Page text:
Mr Mammone : I think there are two aspects of the flexibility question. There are the section 65 provisions of the Fair Work Act, which enable an employee to request flexible working arrangements. That applies to some employees that require changes to working requirements because of care and responsibilities et cetera. Notwithstanding section 65, employees currently have the ability to request a change, and they do that. They do not necessarily need the provisions of section 65 to do that.
The other issue is the individual flexibility arrangements that are available under both modern awards and enterprise agreements. I will just take modern awards and enterprise agreements. In each modern award there is an individual flexibility arrangement standard clause. It deals with a range of matters that can be tailored, depending on the suitability to the employee and employer. However, it must meet a better off overall test against the award. In our experience, employers are reluctant to engage in those, even at the request of the employee, because of the risk involved in the employer in getting it wrong against the better off overall test. There have been recent decisions of Fair Work Australia that suggest that. Even the explanatory memorandum example in the Fair Work Act cannot be entered into at the moment given decisions of Fair Work Australia, which cast doubt on whether it actually could be achieved. I guess that is one issue we have raised in a separate inquiry to the review of the Fair Work laws.
On an enterprise agreement side, we have concerns that unions have a deliberate industrial strategy to limit the number of matters that can be dealt with in an individual flexibility arrangement. They are limiting those matters to very benign issues such as tea breaks and meal breaks, and not allowing the full suite of flexibility, even in the model flexibility clause that the government prescribed in the Fair Work Act. So we do have concerns that we have raised in another forum about individual flexibility arrangements. But in this context, if we are talking about having a suite of industrial relations arrangements that underpins flexibility and gives those employees who require it the choice they want, then that needs to be considered by this committee. There are improvements that we have recommended in the review of the Fair Work laws, but those would be to actually make it more certain for both parties that an IFA not to be terminated on four weeks notice, to have a lengthier time for a range of matters to be dealt with and to provide certainty for employees and employers.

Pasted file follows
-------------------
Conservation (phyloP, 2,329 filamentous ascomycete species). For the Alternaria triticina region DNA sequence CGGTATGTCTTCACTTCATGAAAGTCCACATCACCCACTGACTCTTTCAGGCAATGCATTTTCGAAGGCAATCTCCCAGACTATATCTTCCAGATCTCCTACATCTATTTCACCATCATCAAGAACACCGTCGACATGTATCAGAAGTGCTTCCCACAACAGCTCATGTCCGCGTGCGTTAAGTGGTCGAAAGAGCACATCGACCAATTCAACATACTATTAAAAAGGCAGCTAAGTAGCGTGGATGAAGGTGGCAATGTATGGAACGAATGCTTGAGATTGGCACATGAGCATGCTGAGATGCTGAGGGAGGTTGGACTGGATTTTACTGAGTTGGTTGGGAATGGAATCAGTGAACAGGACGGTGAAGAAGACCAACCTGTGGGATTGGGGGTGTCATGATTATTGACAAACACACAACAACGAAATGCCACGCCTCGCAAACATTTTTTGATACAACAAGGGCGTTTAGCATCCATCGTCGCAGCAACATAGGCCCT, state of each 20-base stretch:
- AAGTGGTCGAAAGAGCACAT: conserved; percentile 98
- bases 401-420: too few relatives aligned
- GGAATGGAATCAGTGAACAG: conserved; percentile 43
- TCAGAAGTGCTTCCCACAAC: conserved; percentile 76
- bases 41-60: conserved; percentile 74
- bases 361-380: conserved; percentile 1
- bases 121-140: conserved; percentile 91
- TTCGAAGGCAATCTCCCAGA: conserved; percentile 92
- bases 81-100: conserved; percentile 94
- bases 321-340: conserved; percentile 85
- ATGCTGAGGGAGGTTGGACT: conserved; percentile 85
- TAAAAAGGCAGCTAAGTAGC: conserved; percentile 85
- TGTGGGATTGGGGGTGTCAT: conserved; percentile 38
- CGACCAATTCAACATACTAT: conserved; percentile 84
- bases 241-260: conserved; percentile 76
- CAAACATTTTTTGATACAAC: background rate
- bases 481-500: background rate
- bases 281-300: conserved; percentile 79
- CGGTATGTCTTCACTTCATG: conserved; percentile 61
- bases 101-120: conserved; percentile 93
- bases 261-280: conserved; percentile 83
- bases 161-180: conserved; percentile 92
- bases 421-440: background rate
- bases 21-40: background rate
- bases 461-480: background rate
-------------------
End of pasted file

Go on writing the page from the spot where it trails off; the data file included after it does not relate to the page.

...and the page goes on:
Senator CASH: One of the bill's primary objectives is to promote workplace consultation between employers and employees on issues concerning gender equality. Would you say that that already occurs in the workplace?
Mr Mammone : By and large, we would say that employers constructively engage with its workforce. It would have little interest to do otherwise. To have a healthy relationship with the workforce it has to engage. There are a number of objectives expressed in these proposals. Some of those talk about enhancing productivity et cetera. Whilst those are laudable objectives that we would agree with, I guess what we are looking at is what exactly the measures are, what they are proposing and how they would meet those. By requiring firms to collect a whole range of information and meet so-called minimum standards for an industry, we are not sure how that aligns with improving communication in the workforce and the like.
Senator CASH: I will put a number of questions on notice to you, in the interests of time. Point 32 on page 11 of your submission states:
There is a disparity between what is being told is good for business and what standards the Government and its agencies have set for itself. At a minimum, if the new measures are expected to apply to the private sector, then the private sector expects equity in the application of regulations and standards.
Are you able to describe to me—and if you need to you can take it on notice—why you say the standards are different between business and government and why you say the new Gender Equality Act should apply to government as well? What are the benefits if it was to apply to government?
Mr Mammone : I can take that on notice and provide a lengthier response. The short answer is that, when the original act was established—and we have set out a little of the history in terms of the genesis of the act—there was an alignment between what was required in the private sector and the public sector. What has happened is that these new measures that have been proposed here create a chasm between what the public sector will still be required to report on, which is nowhere near what employers are going to be faced with.